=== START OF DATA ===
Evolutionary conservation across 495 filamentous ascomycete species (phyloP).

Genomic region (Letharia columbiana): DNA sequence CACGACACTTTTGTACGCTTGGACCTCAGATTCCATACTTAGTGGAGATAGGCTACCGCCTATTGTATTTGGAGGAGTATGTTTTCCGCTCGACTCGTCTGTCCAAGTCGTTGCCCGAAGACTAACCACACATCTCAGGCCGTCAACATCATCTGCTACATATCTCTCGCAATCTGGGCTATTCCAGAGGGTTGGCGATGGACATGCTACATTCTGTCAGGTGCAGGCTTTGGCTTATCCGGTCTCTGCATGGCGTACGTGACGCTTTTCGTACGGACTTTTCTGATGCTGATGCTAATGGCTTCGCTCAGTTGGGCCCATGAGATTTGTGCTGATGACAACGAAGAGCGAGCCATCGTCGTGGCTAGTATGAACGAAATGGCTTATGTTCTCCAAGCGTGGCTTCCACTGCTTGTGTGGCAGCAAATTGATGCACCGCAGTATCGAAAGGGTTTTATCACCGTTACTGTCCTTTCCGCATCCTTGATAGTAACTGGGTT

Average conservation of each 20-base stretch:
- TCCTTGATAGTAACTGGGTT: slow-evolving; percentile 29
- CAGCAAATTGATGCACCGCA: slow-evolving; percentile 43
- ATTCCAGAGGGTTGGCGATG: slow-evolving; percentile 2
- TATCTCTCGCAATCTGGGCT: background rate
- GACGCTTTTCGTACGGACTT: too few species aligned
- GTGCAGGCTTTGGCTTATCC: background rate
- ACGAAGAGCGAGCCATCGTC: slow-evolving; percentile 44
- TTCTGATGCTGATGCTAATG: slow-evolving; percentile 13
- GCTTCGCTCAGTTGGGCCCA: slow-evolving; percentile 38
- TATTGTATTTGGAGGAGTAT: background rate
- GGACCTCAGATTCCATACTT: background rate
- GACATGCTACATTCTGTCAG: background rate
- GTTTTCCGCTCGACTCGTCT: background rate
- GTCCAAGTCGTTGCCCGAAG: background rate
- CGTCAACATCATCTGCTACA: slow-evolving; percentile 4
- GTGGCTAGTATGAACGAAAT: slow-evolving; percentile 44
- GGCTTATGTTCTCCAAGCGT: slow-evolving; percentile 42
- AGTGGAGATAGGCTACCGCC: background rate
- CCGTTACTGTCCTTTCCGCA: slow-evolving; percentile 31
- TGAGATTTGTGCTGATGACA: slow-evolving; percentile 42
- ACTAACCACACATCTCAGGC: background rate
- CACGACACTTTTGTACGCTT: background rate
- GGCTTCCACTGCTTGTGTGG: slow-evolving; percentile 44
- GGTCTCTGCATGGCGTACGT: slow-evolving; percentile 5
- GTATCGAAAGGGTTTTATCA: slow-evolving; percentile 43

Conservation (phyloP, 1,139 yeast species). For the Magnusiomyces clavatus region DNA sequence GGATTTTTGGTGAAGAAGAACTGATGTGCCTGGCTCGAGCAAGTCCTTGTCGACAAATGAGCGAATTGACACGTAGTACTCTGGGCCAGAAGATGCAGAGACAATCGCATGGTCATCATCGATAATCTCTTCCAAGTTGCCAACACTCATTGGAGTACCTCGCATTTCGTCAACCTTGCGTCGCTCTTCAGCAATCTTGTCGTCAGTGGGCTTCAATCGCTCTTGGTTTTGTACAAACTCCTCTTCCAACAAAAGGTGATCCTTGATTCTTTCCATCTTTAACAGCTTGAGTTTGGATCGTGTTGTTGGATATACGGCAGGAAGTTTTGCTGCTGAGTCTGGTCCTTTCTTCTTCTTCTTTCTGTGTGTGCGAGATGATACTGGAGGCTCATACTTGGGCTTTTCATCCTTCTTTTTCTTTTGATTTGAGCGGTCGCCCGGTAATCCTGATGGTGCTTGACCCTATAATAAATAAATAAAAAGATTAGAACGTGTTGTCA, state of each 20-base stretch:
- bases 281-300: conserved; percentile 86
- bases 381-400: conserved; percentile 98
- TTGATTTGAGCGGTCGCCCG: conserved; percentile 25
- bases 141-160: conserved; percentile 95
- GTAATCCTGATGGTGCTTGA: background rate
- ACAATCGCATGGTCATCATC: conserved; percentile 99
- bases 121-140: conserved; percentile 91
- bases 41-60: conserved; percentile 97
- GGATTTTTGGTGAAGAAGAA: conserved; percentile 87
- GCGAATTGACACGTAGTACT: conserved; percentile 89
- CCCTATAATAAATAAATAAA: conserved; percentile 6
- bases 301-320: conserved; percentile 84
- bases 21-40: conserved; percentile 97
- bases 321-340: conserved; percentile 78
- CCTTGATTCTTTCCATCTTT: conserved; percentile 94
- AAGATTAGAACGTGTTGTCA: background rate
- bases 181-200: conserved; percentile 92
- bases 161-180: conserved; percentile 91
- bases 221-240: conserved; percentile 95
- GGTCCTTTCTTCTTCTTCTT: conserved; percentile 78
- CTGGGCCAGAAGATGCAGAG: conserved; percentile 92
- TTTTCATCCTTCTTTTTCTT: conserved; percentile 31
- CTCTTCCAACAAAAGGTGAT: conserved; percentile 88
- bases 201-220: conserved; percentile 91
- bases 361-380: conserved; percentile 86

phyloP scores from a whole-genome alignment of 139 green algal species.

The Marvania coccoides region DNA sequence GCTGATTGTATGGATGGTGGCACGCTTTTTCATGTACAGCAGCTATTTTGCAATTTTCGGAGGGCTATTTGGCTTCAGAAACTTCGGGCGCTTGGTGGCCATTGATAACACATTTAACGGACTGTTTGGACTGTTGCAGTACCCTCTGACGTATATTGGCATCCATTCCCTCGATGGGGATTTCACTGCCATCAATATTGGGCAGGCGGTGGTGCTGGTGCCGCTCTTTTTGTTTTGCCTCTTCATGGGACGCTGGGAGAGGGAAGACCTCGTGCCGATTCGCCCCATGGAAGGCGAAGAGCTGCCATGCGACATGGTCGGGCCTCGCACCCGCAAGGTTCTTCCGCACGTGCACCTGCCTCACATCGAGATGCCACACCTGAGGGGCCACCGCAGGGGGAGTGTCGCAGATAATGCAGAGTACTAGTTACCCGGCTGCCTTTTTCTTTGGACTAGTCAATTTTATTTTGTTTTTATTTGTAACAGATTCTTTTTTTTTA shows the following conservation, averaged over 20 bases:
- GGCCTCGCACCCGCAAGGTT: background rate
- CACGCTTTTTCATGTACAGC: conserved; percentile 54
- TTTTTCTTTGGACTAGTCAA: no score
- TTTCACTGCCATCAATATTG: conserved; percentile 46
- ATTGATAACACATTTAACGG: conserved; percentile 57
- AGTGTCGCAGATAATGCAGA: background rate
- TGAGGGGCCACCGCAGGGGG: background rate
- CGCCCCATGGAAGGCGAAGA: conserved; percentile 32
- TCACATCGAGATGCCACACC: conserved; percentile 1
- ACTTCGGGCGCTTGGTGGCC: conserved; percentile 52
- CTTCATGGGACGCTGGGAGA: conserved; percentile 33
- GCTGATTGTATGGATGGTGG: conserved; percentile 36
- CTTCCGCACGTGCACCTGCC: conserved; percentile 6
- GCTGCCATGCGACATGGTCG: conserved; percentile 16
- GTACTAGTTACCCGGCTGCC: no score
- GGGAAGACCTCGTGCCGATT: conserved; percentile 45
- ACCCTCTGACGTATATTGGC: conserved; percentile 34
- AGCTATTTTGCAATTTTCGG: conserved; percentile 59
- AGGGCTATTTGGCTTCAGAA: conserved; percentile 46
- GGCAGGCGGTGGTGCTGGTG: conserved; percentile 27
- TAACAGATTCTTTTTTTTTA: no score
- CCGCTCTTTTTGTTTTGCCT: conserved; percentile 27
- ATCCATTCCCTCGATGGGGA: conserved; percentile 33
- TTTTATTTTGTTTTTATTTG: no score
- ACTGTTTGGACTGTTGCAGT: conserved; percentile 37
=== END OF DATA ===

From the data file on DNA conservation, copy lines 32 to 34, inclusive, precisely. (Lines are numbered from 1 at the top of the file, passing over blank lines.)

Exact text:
- TTGATTTGAGCGGTCGCCCG: conserved; percentile 25
- bases 141-160: conserved; percentile 95
- GTAATCCTGATGGTGCTTGA: background rate